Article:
Millennials are 13% more likely to have their own accounts, but they’re also more likely to connect accounts earlier in the relationship.
Let’s talk money, honey
80% of Americans feel fine talking about money with their significant others
It’s not you, it’s your unemployment
11% see unemployment as a potential reason for splitting, and 40% would reconsider a relationship after not being employed for a long time, but only 8% have broken up because of unemployment
Save the date – or just save
90% of surveyed couples are saving for something, with retirement and rainy day funds being the most popular savings goals. Only 3 in 10 Americans are planning big milestones this year.
What we’re writing
- “Life is too short to not take a leap to do something that you love”: A day in the life of Dang Saengchanpheng, director of fintech development at VizyPay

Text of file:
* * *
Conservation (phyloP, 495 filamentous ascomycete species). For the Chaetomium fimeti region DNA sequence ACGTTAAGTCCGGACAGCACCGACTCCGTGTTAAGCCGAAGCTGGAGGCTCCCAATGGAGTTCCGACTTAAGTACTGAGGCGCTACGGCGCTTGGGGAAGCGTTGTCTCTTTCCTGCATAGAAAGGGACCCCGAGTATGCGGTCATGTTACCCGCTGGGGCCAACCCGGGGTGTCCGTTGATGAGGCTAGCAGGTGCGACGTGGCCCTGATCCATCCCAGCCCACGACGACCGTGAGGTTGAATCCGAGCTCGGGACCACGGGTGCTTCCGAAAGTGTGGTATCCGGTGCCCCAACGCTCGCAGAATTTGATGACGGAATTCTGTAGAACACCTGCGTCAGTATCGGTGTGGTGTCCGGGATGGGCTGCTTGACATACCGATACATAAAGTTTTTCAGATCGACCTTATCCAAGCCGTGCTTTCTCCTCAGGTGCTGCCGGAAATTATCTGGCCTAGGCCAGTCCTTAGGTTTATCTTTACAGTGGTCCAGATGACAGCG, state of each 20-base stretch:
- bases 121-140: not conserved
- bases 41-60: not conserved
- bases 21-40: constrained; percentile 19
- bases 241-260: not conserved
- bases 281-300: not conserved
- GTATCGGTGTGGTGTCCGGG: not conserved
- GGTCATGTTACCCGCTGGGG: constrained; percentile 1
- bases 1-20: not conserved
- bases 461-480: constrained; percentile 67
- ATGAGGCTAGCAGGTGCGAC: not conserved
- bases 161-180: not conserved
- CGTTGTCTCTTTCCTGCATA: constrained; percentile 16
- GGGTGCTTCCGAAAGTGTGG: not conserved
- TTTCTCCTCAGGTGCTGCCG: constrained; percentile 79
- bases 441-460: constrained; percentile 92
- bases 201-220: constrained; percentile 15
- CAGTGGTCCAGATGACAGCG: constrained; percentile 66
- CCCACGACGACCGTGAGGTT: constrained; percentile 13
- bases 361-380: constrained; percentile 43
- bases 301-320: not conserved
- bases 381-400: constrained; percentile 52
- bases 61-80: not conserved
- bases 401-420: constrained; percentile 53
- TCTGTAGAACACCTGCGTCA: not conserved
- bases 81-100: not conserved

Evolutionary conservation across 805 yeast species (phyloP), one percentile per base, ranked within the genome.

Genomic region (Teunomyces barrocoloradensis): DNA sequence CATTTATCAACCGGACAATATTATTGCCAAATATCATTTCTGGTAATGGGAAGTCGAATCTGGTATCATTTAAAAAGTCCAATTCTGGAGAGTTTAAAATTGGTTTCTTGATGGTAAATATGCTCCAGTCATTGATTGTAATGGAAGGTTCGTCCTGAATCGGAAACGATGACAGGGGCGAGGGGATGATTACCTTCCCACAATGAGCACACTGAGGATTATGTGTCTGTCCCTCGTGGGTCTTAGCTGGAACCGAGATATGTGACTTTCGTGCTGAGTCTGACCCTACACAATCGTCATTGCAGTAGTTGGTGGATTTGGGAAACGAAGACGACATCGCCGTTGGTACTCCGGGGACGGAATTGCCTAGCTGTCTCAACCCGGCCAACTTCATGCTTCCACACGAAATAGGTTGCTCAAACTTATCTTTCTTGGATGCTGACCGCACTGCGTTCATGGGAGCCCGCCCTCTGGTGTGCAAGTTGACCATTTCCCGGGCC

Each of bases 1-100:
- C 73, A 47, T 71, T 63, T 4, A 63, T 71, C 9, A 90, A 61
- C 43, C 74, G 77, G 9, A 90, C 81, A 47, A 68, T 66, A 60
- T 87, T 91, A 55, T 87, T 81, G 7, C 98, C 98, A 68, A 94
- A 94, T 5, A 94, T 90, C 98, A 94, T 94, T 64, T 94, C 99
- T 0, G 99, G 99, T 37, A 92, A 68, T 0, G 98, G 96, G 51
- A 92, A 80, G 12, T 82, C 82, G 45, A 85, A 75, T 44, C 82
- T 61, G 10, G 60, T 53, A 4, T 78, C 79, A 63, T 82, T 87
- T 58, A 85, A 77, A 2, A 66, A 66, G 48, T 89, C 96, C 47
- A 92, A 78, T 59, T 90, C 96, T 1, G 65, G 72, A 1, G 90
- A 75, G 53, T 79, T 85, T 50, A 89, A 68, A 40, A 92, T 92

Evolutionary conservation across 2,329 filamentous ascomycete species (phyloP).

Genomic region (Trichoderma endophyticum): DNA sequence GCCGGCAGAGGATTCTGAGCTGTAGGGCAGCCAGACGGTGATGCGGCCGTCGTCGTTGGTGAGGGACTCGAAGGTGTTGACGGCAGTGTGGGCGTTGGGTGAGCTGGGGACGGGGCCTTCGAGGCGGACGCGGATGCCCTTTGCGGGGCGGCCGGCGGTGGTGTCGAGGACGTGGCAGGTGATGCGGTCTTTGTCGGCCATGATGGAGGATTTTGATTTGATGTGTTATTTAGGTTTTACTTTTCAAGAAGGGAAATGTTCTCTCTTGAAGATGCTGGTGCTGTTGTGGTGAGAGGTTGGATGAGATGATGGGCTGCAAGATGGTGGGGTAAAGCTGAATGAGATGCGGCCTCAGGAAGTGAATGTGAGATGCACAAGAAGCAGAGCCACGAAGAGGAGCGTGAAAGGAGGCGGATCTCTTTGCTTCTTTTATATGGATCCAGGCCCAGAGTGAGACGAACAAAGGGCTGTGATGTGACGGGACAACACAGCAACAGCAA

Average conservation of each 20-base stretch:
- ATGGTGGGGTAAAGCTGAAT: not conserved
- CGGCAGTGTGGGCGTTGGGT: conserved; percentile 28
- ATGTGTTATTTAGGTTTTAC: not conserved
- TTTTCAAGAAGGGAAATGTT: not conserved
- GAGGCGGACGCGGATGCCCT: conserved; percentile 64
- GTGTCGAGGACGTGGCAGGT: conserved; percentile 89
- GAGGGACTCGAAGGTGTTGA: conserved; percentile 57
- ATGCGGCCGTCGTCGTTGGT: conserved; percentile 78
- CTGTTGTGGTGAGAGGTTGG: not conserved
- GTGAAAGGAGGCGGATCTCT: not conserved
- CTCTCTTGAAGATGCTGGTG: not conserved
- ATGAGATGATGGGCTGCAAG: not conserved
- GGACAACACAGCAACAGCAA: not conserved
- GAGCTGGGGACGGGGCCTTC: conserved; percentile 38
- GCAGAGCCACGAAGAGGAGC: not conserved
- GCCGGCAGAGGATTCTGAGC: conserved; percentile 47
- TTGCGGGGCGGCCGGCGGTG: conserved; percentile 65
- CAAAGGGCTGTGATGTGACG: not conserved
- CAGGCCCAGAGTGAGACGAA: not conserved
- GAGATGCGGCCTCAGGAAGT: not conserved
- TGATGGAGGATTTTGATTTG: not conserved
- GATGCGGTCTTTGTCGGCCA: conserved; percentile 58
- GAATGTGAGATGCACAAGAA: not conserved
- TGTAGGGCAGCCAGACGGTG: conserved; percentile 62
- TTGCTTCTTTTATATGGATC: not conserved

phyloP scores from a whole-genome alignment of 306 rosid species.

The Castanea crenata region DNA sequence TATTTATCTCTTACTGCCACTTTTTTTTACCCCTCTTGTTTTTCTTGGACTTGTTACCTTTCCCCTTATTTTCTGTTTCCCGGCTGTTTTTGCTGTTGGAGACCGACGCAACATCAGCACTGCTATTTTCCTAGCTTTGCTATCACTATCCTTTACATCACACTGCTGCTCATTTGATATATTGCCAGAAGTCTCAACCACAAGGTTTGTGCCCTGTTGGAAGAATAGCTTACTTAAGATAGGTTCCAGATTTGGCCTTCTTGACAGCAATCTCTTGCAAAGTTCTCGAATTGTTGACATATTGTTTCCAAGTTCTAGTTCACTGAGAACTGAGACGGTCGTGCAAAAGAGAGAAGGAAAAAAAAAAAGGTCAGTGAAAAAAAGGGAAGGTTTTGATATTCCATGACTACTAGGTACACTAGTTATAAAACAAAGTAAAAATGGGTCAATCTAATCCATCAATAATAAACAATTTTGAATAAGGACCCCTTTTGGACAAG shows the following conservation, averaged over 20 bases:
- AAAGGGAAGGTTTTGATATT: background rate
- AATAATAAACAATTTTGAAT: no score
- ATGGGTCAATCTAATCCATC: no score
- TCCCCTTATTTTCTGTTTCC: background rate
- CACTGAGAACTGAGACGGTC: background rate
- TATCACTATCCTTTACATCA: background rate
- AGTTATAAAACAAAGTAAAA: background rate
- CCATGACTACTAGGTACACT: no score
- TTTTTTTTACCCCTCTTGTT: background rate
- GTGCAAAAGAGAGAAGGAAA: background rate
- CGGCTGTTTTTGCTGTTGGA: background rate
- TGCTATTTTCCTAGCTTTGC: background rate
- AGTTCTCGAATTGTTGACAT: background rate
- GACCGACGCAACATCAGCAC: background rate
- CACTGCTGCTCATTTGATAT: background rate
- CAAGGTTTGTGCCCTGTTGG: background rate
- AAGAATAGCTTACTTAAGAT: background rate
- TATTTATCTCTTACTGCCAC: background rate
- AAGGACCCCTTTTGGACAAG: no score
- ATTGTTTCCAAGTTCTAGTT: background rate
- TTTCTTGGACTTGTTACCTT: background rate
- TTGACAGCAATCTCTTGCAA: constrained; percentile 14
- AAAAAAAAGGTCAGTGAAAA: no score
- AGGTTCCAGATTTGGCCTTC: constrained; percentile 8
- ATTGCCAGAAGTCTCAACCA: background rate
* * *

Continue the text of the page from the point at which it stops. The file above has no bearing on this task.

- ‘We’re trying to keep up with, candidly, a very diverse set of use cases’: Anchorage’s Diogo Mónica
- Data Snack: Traditional banks outrank fintechs in SMB satisfaction
- It’s really expensive to build a new core: Fiserv acquires Finxact
- Tomorrow’s banking: The digital transformation of financial institutions
What we’re reading
- Can challenger banks make it with DeFi in their DNA? (The Block)
- Temenos’s new services meet the challenges of the challenger (Yahoo! Finance)
- Getting to the heart of couples’ financial challenges – Coupl, a challenger bank for couples, launches in India (PYMNTS)
- Fraud may be the real obstacle standing in challenger banks’ way (Sifted)
- SoFi’s not your typical challenger bank, says Bank of America analyst Mihir Bhatia (MarketWatch)
- BBVA has plans to onboard hundreds of new bankers for its investment-banking unit (Bloomberg)
- SoFi’s new marketing campaign: Break up with bad banking (Yahoo! Finance)
- Should stablecoins be regulated? (FT)
- Loan growth means things ain’t looking too shabby for U.S. banks (Reuters)
- Could a banking license in India be in the Revolut stars? (Business Standard)
- Goldman Sachs strategists cut year-end target for the S&P 500 benchmark index to 4,900 points (Markets Insider)